Tuesday, February 23, 2010
So many of us have had that "If I get close one more time and it doesn't happen, I quit," or ..."WTF, I've been doing this for years and I'm not even close." Or ....We start the inevitable slide into "just." i.e. You used to want to win the gold, now you "just" want to be able to pay the rent doing something you love.
If you've ever been there, and I know my a** has, this article was a ray of hope. It's from this month's Written By - the monthly WGA publication - and was written by Louise Farr about Geoffrey Fletcher (Precious). I'm just going to give you the highlights, but the highlights alone were pretty inspiring.
"Just before Lee Daniels snapped him up in the summer of 2006" to turn the cult book Push into a screenplay, Fletcher was suffering moments of despair. At 34, he wondered if life was passing him by while he chased his long shot dream.
"Seeing his friends, who had families and stable, traditional careers, he thought he might have blundered. New York temp jobs had granted him time to write thousands of pages of original material and shoot short films, but nothing opened the door to the movie industry success he wanted.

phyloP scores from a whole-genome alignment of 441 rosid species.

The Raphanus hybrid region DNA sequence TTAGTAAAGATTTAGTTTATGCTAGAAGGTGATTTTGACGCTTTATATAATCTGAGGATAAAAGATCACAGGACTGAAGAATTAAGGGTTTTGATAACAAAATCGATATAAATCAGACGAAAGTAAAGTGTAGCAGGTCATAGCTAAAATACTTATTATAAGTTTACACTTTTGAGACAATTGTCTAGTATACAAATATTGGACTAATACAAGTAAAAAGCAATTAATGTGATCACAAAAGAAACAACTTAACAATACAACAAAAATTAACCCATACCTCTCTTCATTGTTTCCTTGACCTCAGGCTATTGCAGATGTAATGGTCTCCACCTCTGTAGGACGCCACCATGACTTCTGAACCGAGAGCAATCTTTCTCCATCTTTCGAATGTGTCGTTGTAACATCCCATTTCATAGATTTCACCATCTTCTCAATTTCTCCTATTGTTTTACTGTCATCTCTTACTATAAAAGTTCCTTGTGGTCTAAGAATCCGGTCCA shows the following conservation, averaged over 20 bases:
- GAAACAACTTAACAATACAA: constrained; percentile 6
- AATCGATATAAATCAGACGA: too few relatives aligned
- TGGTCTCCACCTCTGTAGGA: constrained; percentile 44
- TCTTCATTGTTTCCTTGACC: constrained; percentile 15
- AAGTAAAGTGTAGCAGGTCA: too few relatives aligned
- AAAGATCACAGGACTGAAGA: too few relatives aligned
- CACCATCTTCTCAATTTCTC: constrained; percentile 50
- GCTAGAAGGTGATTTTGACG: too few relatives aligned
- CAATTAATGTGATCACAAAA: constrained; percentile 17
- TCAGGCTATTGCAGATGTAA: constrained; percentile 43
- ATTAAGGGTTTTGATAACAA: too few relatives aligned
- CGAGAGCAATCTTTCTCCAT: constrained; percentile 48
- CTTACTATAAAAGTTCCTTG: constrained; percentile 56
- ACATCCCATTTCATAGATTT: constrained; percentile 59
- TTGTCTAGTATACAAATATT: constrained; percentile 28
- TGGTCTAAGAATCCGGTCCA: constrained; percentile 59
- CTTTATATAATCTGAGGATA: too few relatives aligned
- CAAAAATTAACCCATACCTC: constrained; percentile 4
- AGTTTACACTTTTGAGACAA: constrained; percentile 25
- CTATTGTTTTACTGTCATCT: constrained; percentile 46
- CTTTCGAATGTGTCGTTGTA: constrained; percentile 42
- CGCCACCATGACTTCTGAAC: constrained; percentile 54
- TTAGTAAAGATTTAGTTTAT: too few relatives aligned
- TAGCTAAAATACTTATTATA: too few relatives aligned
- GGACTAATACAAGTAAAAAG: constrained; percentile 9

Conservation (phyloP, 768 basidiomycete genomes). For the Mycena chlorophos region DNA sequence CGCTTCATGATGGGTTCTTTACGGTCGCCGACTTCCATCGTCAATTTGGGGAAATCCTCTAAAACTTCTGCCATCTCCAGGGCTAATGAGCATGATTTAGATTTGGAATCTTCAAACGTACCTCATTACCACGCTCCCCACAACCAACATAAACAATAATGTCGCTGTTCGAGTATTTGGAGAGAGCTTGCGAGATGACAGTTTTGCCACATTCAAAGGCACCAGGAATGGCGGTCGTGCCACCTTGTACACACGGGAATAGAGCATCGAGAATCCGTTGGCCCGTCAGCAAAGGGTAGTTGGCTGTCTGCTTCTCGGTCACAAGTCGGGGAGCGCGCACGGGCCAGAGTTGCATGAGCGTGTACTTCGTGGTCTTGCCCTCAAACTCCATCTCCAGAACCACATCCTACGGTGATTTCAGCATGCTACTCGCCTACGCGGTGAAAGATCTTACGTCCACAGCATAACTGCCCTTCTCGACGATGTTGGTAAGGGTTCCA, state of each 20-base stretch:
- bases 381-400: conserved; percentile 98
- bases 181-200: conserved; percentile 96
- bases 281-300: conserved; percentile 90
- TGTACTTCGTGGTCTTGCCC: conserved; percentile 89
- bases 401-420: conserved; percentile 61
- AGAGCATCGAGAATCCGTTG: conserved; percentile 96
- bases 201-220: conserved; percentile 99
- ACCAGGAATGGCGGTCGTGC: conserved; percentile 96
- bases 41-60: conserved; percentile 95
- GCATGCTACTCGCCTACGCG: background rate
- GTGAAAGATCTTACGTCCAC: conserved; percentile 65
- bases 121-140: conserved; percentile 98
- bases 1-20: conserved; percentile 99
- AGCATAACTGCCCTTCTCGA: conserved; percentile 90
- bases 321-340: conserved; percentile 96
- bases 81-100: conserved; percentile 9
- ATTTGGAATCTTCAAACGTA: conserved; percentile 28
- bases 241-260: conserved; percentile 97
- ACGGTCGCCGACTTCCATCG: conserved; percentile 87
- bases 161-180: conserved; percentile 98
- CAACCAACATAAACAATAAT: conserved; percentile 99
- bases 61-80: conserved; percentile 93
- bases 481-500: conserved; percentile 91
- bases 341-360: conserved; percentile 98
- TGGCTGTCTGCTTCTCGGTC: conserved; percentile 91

"I wondered if I could some how bury or ignore this creative impulse," says Fletcher now 39. "And I thought that I would be much happier if I could. But whenever I thought about pretneding it didn't exist, I found myself even less comfortable, so there was no way around it."
"He has blocked whatever job he was working on that summer when an assistant from his brother's investment firm called asking if he'd like to handle a meeting with Lee Daniels, producer of Monster's Ball... Daniels was seeking financing for a movie Tennessee to star Mariah Carey.
Fletcher rushed to the office, knowing it was unlikely that his brother's company, which built its reputation on minimizing risk, would put money into the producer's project. But at this stage in his life, he decided, he had nothing to lose by approaching Daniels to watch Magic Markers, which he had written, directed, shot and edited.
"I was convinced to utter certainty nothing would come of this meeting," says Fletcher..."I only wanted to show the film to him because I tried to wall off the side of me that was losing faith. I said to myself, 'It's important to try everything. It doesn't matter that you've heard "no" everywhere for years... What's another "no?"
...long story short, he did, Daniels loved it, hired him almost immediately to adapt Precious, now they're both Oscar nominees.
The caption under Fletcher's name on the magazine's cover is "Can't Touch This." It's always annoying when there's some black slogan that has nothing to do with anything because it's a black writer. But I'll at least give them a better one they could have used, and if you're a struggling artist, or no longer struggling, just not "there" yet, it's for you too: "Keep hope alive!"
Posted by Short. at 8:06 AM